The Greatest Railroad Story Ever Told, By Seth Bramson

Over the years there have been several books written which highlight the Florida East Coast Railway's Key West Extension. However, only The Greatest Railroad Story Ever Told presented by noted FEC historian Seth H. Bramson provides a vivid account of the railroad's daily operations on this most historic and magnificent line, which was also known as the Florida Overseas Railroad (officially the railroad knew it as its Southern Division). Mr. Bramson, himself, has published more than one book detailing the FEC's history (most notable of which is Speedway To Sunshine) and his vast knowledge of the company can be seen in his latest title which was released in 2011 just ahead of the 100th anniversary celebrations of the extension's completion set for January, 2012. I have read many railroad books over the years covering various subjects. However, The Greatest Railroad Story Ever Told is without question one of the most fascinating due to the subject covered, the railroad which quite literally went to sea.

If you are interested in a book which details either the Florida East Coast's history or how the Key West Extension was constructed The Greatest Railroad Story Ever Told is not it (if that is the case then pick up a copy of Speedway To Sunshine). While Mr. Bramson's book does provide a general background of the company and the extension's construction its primary focus is to highlight its every day operations. For instance, in the introduction and first chapter you will learn about Henry M. Flagler, the FEC's legendary creator and prominent promoter of Florida as well as how the extension came into being. Another key point in these opening chapters which Mr. Bramson makes quite obvious is the Florida of the early 1900s was far different from today.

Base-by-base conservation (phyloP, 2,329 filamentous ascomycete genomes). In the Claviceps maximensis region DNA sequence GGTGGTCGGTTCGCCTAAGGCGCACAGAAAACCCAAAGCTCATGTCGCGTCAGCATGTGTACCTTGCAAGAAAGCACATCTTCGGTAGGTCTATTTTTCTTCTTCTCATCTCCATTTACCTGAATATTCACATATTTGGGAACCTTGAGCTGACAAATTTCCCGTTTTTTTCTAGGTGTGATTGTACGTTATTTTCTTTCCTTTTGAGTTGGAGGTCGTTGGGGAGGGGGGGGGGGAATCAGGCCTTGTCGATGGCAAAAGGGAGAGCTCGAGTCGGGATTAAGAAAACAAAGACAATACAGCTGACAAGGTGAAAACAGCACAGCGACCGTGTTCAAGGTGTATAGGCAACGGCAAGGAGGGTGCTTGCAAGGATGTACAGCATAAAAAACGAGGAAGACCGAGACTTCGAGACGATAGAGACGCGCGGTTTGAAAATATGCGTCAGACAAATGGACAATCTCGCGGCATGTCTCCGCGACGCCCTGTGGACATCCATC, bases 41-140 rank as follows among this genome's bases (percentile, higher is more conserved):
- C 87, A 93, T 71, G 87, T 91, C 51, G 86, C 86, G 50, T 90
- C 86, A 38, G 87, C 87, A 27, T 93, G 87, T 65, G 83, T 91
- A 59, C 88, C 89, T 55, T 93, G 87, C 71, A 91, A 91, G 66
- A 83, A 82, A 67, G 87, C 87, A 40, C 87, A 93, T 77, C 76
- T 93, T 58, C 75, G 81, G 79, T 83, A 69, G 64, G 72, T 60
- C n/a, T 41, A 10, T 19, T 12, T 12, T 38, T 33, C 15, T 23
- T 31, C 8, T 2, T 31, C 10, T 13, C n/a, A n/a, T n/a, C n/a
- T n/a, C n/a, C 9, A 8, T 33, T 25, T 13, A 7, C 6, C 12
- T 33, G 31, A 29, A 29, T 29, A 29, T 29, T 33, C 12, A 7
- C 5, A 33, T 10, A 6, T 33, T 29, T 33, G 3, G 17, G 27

Back in that era the state was primarily still a wilderness and even today's popular metropolis's like Miami were then nothing more than, literally, small outposts. Surprisingly, the largest city in all of Florida at the time was Key West. You will learn how at first the FEC had hoped to reach Coral Sable, not Key West, an idea that Flagler himself put forward in 1902 after it was learned the Panama Canal would be constructed. It was this project that put the idea into motion, as Flagler believed ships would need the closest deepwater port to resupply. However, the Coral Sable idea was abandoned when it was learned constructing a line there would be an almost impossible proposition. Thus, the plan to Key West was initiated and proven to be viable. In chapters three and four you learn how the plan was laid out as well as the task of actually building the Key West Extension.

After the route was opened the FEC wasted no time in promoting the line. One of its most famous slogans came to be, "The East Coast of Florida is paradise regained." From the time the route first opened in 1912 until the devastating Labor Day Hurricane of 1935 all of the railroad's timetables, brochures, and other printed paraphernalia featured the extension. Mr. Bramson also features the line's opening in chapter five when Flagler first arrived at Key West in late January, 1912 complete with lots of photos. Overall, it is tough to truly the describe the magnificence of the Key West Extension. While I am not sure that it was the single, greatest railroad project ever devised it certainly was the most ambitious and unique, nothing before or since (at least in North America) has never been attempted.